I am at my wit's end because as I see it my grandchildren will be in deep trouble by the time they are 30 to 40 years old. My perception is that by 2030 US oil will be almost completely gone. By 2030 most of the presently exporting nations will be importing, and thus greatly increasing world demand for oil. Also, as they near the end, all nations having oil will hoard. Countries such as Saudi Arabia have never had the production to supply the whole world with oil. Heavy oil and tar sands will have low production rates. Tar sands are very energy intensive. For these reasons I believe that it will be very difficult to import oil in 2030. Actually any number of events could bring disaster much sooner.
The thought of building new houses is asinine in view of the fact that we are running low on Natural Gas. Presently we are barely keeping up. New drilling, and importing new gas will help for a while but the rapid depletion rate of gas wells will catch up with us fairly quickly.
When the disaster hits, there will be massive unemployment and total breakdown of the economic system. Then there will be cold houses in winter and hot ones in summer. Unless there is martial law and massive food distribution, people will riot or starve.
I have seen no formal description anywhere on the Internet as to how our nation could survive. There is not the ghost of a plan. My skeleton plan follows.
Presently the US is using about 100 quads of energy each year. There is no chance that we could ever produce 100 quads by any means whatsoever. In other words, conservation must be the keystone of even temporary sustainability. Europe is using about half the energy per capita that we are. China is using only about 10%. If we set a goal of reducing consumption by 50 to 70% then following generations could survive. There are many techniques for conservation and avoiding blackouts. Immediate ones would be to push cogeneration and switch to fluorescent lights. However the important long range tactic must be to stop building houses, and start building apartments in clusters large enough to support essential manufacturing. Localized food production is important so agriculture would also be a major effort. Manufacturing in winter, permits using waste heat from manufacturing for heating.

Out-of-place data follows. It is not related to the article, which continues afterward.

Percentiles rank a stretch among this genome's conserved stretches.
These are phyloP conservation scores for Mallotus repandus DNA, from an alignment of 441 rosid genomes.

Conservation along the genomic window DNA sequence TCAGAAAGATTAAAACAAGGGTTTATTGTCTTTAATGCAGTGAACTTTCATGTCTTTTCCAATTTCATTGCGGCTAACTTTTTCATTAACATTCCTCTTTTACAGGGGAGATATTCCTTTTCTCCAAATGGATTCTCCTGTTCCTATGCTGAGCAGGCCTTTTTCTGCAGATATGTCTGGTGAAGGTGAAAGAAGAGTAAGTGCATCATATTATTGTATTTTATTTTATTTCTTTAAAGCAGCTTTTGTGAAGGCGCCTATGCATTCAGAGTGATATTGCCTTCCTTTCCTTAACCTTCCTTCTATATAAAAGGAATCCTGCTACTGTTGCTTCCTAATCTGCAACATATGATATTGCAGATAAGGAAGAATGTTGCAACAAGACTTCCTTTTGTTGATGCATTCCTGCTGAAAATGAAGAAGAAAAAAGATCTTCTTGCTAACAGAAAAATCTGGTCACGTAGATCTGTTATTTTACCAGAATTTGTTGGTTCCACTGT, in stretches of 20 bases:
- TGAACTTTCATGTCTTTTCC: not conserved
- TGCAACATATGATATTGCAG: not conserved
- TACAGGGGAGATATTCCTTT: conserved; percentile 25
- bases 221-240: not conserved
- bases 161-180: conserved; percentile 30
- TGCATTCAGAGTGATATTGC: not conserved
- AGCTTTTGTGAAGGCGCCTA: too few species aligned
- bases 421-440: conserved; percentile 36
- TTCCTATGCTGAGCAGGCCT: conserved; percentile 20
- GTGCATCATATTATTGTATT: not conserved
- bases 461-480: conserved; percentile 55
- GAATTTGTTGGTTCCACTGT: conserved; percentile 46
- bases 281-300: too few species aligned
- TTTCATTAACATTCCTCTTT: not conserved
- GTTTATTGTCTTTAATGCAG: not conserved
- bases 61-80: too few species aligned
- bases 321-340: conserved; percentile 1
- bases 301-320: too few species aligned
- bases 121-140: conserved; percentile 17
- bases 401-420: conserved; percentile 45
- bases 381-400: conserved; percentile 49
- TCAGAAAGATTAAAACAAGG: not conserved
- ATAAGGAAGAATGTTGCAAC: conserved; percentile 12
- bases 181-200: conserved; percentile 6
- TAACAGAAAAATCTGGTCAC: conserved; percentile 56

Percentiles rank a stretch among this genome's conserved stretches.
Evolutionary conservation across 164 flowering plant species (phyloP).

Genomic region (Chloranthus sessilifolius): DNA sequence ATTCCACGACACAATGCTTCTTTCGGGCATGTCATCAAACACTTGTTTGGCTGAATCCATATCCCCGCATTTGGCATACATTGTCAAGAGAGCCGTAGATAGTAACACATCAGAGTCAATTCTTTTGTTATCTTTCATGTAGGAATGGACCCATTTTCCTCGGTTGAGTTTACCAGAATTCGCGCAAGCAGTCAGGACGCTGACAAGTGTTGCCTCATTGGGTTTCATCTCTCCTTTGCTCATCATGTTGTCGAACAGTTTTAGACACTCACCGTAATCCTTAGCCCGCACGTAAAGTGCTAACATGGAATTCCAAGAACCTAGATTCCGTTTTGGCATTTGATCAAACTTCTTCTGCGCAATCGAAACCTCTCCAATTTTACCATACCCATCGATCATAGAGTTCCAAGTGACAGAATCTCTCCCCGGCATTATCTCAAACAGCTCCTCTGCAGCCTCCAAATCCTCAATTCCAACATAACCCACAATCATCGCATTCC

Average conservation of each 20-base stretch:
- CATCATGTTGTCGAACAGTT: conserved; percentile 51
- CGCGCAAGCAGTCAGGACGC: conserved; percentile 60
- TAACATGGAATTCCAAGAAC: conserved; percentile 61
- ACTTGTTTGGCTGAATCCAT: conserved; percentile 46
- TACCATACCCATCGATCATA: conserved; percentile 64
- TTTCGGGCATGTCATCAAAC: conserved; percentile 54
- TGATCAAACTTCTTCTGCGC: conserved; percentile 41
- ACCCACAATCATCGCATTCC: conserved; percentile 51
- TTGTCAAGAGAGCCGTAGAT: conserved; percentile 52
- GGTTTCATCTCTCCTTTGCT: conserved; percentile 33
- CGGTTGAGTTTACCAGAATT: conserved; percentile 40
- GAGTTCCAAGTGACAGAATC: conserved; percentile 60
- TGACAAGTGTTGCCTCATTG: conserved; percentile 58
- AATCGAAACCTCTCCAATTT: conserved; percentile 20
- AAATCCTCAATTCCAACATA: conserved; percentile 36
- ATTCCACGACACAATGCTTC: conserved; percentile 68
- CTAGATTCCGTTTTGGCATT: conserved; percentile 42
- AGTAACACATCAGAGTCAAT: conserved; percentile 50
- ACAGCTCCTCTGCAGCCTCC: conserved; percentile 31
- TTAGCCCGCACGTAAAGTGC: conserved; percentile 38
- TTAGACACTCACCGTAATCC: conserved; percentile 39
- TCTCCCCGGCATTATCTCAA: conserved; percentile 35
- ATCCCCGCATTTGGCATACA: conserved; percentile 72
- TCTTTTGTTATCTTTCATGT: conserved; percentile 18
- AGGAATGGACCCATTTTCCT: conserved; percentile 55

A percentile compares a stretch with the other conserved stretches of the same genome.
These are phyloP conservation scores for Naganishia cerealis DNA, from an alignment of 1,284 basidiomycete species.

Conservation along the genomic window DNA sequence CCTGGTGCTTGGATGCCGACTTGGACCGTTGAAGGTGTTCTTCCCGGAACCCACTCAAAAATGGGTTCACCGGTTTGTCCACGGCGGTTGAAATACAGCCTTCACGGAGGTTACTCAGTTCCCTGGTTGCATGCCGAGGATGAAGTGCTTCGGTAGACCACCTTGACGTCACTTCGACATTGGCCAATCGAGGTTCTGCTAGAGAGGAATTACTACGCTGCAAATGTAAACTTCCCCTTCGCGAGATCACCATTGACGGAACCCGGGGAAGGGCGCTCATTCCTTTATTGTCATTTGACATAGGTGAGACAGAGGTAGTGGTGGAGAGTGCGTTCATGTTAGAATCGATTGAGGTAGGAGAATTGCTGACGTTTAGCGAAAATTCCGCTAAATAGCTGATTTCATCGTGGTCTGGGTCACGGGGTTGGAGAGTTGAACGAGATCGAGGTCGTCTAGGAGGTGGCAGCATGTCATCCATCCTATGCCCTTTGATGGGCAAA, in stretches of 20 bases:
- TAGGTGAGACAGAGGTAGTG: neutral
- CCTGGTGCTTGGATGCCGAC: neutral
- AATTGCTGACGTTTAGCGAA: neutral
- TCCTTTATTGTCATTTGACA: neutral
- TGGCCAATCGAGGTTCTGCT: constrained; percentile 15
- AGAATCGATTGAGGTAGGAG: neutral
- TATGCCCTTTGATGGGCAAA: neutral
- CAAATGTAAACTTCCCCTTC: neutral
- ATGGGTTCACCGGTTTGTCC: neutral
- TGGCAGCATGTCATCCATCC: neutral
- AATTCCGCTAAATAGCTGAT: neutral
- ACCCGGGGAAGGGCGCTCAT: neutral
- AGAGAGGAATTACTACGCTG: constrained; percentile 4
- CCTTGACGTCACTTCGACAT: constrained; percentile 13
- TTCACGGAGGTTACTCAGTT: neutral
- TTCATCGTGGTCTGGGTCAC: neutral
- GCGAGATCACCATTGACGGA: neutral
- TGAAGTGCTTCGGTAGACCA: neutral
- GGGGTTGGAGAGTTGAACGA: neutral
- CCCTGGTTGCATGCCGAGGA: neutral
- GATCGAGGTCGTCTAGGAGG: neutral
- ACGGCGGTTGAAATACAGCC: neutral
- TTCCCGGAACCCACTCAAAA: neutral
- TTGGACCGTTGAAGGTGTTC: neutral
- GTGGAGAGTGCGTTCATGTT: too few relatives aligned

A scenario for the possible availability of energy would be 10 quads from wind, 10 quads from solar, 10 quads from biomass, 20 quads from coal, and 5 to 10 quads from nuclear. The nuclear and coal would of course be temporary and they would be replaced by conservation or from increases in solar, biomass, and wind. Unfortunately, any feasible sustainability program will take an enormous investment. A simple calculation tells me that it will take about $500 billion dollars in capital investment to produce 10 quads from wind. Solar would be even more expensive. Biomass is essential but a large tree planting program is needed to make it work. The biggest but most necessary expenditure would be apartment buildings. In all I calculate about $20 trillion in investment. At $500 billion per year it would take 40 years to prepare. Actually if all work were directed toward these projects then I believe that a $trillion per year could be invested. Obviously we will be in crisis before this money could be spent so I foresee martial law as being necessary.
Larger buildings have two great advantages over houses. The first is that the volume to surface area ratio is much greater for large apartments. This means that a 50 unit apartment building with 4 stories, on a per capita basis, uses about 10% of the heat of house. The building could easily be heated by a combination of cogeneration, comanufacturing, waste heat from biogas production, waste heat from wood gasification, and waste heat from ethanol fermentation. In fact there probably would be too much heat available.
The second advantage for bigger buildings is that clustering reduces the radius of necessary travel so that foot and bicycle transportation could be the principle means of travel. In other words you could live there without owning a car. Car pools, baby sitting pools, and other cooperative arrangements would make life more pleasant. I think that in such a building, if necessary, it might be possible to cut per capita energy consumption by 90%.
I have combined some of these ideas into a concept that I call the Ecomindium. This would be an experimental research apartment building that would be a platform for many experiments. Some of these are cogeneration, comanufacturing, biogas from sewage and biomass, wood gas from gasification, methanol from wood gasification, wood gas driven tractors, ethanol manufacturing, use of sewage for fertilizer, water recycling from sewage, solar air conditioning, a two level basement, ground water purification and usage, a low cost tree planting program, a steered mirror array solar power facility, an experimental windmill designed for low wind speeds, and intensive agriculture. Note that the usefulness of waste heat greatly improves the economics of many of these operations.
Because of the present low interest in sustainability, a symbol is needed, and the Ecomindium would provide that. The building could be financed by the inhabitants. The experiments would be financed by grants, participation of students in courses, and tinkerers from the community. Hopefully the project could unite efforts from all of the colleges and universities within driving distance, including MSU and WCC. Even the children could make contributions to the tree planting program.
Financing of the grand program for the US probably will not occur until there is a major disaster. However the Ecomindium is low in cost and could easily be done by this community. We desperately need the symbolism. We need simple research to point the way to suatainability. Activism is needed; Help.
Kermit Schlansker, PE